The littoral combat ship Little Rock is finally on her way to Mayport, Florida — after a three month port visit in Montreal, Canada.
Cold weather and ice kept the ship in Montreal from Dec. 24, 2017, until March 31. But the ship is now underway again, according to Lt. Cmdr. Courtney Hillson told Navy Times.
“The ship was moored at the Port of Montreal until weather conditions improved and the Saint Lawrence Seaway melted enough for the safe passage of the ship,” Hillson said. “Keeping the ship in Montreal until weather conditions improved ensured the safety of the ship and crew.”
The Navy made the decision to keep the ship in Montreal until the ice broke was made in January. Upon departure, the U.S. Navy issued a statement from the ship’s commanding officer thanking the city.
At the time, the Little Rock was transiting the Saint Lawrence Seaway back to the Atlantic Ocean from Buffalo, New York, where she was commissioned Dec. 19 alongside her namesake, the retired cruiser and now museum ship Little Rock.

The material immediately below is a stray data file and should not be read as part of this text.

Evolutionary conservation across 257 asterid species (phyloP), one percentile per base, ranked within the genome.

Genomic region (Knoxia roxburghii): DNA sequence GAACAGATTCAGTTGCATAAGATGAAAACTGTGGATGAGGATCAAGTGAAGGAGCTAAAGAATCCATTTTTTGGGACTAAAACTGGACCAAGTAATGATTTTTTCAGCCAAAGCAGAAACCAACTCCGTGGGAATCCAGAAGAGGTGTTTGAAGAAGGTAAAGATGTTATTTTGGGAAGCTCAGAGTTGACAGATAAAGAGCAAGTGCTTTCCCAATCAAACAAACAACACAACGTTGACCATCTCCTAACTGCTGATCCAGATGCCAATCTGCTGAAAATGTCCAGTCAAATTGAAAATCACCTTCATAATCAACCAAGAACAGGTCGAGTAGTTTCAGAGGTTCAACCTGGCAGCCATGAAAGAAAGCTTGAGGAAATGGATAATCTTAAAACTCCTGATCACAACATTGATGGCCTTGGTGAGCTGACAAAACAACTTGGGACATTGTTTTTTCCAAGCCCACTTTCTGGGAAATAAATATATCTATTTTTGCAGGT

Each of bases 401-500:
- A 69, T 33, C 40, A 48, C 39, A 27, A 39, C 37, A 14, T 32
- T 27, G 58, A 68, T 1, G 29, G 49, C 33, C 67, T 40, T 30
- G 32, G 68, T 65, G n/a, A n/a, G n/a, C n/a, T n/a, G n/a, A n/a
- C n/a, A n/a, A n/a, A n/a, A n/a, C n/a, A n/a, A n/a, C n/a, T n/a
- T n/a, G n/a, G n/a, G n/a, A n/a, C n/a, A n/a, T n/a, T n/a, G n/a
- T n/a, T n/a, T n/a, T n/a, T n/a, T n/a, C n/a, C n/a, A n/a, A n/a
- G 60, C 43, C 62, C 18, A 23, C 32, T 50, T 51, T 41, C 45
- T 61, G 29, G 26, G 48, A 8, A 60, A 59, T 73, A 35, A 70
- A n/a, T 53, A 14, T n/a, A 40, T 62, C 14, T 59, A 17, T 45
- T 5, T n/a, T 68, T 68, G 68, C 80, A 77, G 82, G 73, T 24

“We greatly appreciate the support and hospitality of the city of Montreal, the Montreal Port Authority and the Canadian Coast Guard,” said Cmdr. Todd Peters. “We are grateful for the opportunity to further enhance our strong partnerships.”
Hillson told Navy Times that the vessel is expected to arrive in Mayport sometime this month after making several port calls along the way.
According to the website boatnerd.com, the ship was equipped with temporary heaters and 16 de-icers designed to reduce ice accumulation on the hull, and the crew was provided with special protective cold-weather clothing during the stay.
But the website said that the ship’s departure was probably more of a relief to some Montreal condominium dwellers near where the Little Rock was berthed during her stay.
According to their report, the residents complained during the port visit about a “constant rumble emanating from the vessel’s generators.
The Port of Montreal made some concessions to the residents in February, the boatnerd report said. The solution, they reported, was to dim the lights around the ship at night and installing a better soundproofing, barriers to the walls surrounding the generators supplying the ship with power.